The New Museum on Manhattan’s Lower East Side has been championing the contemporary since its inception in 1977. We meet the team dedicated to bringing new artists to wider attention.
“There’s no red tape – that’s what I love about this place,” says Massimiliano Gioni, artistic director of the New Museum. Since 2007 it has been housed in one of lower Manhattan’s architectural gems: seven storeys of metal boxes designed by Tokyo architecture firm Sanaa. The museum, known for its daring and experimental approach to art (Carsten Höller once famously drilled through two of the museum’s floors to construct a slide), traces its beginnings back to 1977 when Marcia Tucker, a former curator at the Whitney, realised that contemporary art produced by living artists often clashed with the fusty rules of traditional museums. Thus the New Museum was founded, with its eyes turned to living artists that had yet to receive widespread exposure or critical acclaim.
Over the course of 41 years, the New Museum has maintained its outsider status, with risk-taking exhibitions often displaying artists who have never received an American museum show. While Gioni heads the museum’s curatorial team, the New Museum’s ethos is collaborative. “It can’t just be my own taste driving the choices,” he says. “It’s a continuous conversation with our team that’s also based on a sense of timing, urgency and need.”
Having no permanent physical collection, the New Museum is free to reinvent itself every three months. It is currently showing the first US retrospective of UK artist Sarah Lucas in a show called Sarah Lucas: Au Naturel. “Typically, museums feel like objects have been borrowed and put on display. But Sarah Lucas has been in control of the whole house,” says Gioni. “We’re more a site of production than a place where art is simply preserved or consecrated."
Edlis Neeson Artistic director
Massimiliano Gioni’s fascination with contemporary art began with Lucy Lippard’s 1966-published book Le Pop Art, which he discovered when he was 15. Gioni eventually found himself in New York City where, in 2002, he was part of the team that opened the Wrong Gallery. The tiny exhibition space housed in a doorway in the city’s Chelsea neighbourhood made headlines (works could only be viewed through a glass door) and exhibited the work of more than 40 international artists during its lifetime. A little over a decade later, Gioni became the youngest curator in the history of the Venice Biennale. Today, in conjunction with his post as Edlis Neeson artistic director (the Chicago-based art-collecting duo Stefan Edlis and Gael Neeson are two of the museum’s largest benefactors), Gioni is also artistic director of the Nicola Trussardi Foundation, a Milan-based organisation dedicated to promoting contemporary art.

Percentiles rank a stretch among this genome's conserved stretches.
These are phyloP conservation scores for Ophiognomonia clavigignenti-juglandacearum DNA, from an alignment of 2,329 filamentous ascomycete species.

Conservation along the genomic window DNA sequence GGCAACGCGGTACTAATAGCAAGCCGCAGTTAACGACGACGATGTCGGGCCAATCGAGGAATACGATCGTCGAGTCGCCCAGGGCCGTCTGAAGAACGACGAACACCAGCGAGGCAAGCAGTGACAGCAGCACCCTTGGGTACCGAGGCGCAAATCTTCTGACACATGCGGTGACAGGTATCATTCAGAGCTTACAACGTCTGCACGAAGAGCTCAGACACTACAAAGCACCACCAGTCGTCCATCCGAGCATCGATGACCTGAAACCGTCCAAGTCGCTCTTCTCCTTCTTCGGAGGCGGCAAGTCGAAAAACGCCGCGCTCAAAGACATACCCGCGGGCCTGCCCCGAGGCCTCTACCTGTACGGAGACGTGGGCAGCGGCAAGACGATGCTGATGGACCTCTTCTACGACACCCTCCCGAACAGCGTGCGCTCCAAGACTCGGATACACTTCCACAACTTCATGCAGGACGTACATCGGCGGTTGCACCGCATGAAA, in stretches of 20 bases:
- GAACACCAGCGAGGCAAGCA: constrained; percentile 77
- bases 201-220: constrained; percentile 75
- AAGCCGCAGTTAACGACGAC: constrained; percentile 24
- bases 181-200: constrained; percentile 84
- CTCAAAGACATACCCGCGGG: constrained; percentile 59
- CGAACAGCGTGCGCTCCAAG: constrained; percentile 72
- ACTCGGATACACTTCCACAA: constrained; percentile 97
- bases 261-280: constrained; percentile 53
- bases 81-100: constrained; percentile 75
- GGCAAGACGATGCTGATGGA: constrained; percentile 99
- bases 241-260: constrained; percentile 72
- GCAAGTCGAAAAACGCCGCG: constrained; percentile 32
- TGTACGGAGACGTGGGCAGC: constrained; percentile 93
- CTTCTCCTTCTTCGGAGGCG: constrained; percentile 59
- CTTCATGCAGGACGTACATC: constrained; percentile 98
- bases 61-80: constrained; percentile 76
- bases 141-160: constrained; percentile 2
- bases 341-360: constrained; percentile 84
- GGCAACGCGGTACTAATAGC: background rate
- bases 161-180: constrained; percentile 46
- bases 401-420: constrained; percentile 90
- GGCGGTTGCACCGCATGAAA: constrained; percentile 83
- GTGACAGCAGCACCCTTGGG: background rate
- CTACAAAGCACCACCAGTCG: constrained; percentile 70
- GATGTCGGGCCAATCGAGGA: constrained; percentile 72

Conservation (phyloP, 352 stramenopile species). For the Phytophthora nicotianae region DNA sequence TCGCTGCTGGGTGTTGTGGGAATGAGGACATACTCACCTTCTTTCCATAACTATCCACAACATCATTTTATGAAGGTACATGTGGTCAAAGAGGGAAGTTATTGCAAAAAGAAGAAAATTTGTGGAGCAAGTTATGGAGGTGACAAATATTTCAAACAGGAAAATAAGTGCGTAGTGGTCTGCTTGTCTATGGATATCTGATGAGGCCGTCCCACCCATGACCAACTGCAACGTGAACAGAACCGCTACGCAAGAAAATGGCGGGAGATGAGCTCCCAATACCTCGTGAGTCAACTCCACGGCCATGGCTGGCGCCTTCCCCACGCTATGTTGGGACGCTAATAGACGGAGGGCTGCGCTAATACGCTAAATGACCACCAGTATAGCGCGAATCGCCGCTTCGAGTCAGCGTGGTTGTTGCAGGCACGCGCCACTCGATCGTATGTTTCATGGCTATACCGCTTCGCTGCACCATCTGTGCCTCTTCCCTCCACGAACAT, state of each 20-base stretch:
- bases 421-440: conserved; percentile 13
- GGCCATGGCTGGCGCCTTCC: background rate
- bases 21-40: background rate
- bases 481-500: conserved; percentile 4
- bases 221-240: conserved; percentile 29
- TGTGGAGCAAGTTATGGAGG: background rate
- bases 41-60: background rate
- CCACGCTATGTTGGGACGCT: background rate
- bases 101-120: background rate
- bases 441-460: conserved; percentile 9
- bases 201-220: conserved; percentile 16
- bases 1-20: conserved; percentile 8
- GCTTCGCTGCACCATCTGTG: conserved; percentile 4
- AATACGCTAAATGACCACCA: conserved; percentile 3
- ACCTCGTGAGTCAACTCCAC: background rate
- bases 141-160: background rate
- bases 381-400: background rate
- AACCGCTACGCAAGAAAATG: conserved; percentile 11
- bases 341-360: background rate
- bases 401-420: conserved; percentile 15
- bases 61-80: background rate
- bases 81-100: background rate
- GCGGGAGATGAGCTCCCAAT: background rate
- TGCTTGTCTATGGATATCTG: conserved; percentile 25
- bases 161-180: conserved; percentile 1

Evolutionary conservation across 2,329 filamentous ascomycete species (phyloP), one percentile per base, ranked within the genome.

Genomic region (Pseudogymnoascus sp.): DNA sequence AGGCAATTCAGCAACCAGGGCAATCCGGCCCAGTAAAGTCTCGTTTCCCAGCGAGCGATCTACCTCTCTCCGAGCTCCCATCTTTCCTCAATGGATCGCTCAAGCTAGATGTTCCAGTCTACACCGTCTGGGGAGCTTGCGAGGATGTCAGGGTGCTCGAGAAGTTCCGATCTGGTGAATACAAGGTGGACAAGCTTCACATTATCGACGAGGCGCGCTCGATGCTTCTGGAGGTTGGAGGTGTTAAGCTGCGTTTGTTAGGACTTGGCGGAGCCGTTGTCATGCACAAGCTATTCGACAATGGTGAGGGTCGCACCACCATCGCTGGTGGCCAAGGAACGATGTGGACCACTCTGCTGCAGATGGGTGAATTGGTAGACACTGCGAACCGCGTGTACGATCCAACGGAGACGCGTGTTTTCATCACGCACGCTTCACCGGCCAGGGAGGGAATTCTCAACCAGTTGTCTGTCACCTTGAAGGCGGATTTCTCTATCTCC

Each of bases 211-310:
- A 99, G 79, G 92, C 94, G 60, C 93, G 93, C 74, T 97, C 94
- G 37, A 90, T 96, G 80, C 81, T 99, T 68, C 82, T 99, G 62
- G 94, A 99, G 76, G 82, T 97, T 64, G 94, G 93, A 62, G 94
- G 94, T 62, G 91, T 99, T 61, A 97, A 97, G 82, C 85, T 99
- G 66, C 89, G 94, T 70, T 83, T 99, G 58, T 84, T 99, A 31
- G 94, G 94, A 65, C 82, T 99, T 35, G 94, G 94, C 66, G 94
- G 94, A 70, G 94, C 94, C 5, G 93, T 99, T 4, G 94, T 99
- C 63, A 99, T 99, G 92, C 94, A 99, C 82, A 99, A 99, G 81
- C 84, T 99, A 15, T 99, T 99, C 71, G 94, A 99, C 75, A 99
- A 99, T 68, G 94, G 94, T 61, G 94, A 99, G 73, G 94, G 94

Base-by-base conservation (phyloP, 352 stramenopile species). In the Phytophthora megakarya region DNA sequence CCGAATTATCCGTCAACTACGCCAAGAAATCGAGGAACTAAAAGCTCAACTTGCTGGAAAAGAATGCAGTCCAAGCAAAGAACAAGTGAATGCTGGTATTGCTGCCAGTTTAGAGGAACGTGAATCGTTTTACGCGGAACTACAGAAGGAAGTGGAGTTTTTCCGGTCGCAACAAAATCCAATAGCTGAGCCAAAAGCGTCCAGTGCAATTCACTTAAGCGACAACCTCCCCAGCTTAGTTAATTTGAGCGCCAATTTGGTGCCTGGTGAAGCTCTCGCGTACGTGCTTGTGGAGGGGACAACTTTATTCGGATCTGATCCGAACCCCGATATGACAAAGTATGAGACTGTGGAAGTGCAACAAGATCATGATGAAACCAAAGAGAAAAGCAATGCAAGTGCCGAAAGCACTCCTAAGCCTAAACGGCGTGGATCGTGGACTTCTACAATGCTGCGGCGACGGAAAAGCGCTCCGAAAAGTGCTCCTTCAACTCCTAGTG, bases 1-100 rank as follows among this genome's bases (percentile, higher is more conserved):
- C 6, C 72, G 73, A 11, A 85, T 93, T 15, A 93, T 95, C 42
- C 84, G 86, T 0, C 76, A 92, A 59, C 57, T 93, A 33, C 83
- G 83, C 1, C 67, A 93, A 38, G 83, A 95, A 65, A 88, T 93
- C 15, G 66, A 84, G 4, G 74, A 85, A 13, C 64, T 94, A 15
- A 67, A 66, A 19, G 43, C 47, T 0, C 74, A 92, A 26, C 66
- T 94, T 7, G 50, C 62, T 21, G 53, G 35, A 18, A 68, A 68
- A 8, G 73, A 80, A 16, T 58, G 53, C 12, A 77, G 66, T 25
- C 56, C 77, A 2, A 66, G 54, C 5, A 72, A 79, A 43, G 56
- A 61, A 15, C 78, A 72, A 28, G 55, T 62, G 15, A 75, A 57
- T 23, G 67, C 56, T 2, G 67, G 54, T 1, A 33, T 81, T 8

(Clockwise - standing to sitting, starting far left)
Maria Lostumbo Assistant registrar
Patrick Foran Chief preparator
“Patrick is in charge of the people who physically put on the show. ”
Natalie Bell Associate curator
Jessica Chin Director of retail operations
“Jessica is responsible for the bookshop. Besides my office and the galleries, it’s the space where I spend most of my time and where I draw a lot of inspiration for shows.”
Helga Christoffersen Associate curator
“Helga is very involved with curating emerging artists. Like our whole curatorial team, she’s particularly talented in bridging the more intellectual aspects of an exhibition with the practical elements.”
Stephen Nunes Production preparator
“Stephen is responsible for displaying the works, finding creative solutions and getting them in the house. We are a vertical building so while it might seem silly, there’s a lot of thinking that goes into how you get an artwork upstairs.”
Francesca Altamura Curatorial assistant
Margot Norton Curator
“While Margot works with me on selecting pieces, she’s also behind the story of the exhibition. She channels all information from me, the artist and everybody else into the show.”
Ian Sullivan Director of exhibitions management
“I worked with Ian on the Gwangju and Venice biennales. He basically supervises all components of how the works of art get here, through the door and installed. It’s more complicated than it sounds and can be very challenging.”
Kevin Kelly Audio visual preparator
“We do a lot of audio and video exhibitions and that requires a very specific knowledge of things like projectors and amplifiers. He works with us and the artist to present the video works at their best.”
Abby Lepold Registrar
“Abby supervises all the artwork that travels across the world to be here. Everything needs to be boxed and shipped, and each artwork comes with its own set of requirements. It’s a crucial job and Abby is in touch with hundreds of collectors, museums and lenders.”
Dave Singh Assistant security manager
“Dave is responsible for the guards and he’s also in charge of security. Security is aware of anything that comes in and out. In that sense, security is not just protecting the works but also a kind of diaphragm between the museum and the outside world.”
Carol Fassler Security officer
Gary Carrion-Murayari Kraus family curator
“Besides being a great curator, I always tease Gary that he’s our department of words. He’s a great writer so whenever we have to rely on text, that’s a speciality of his.”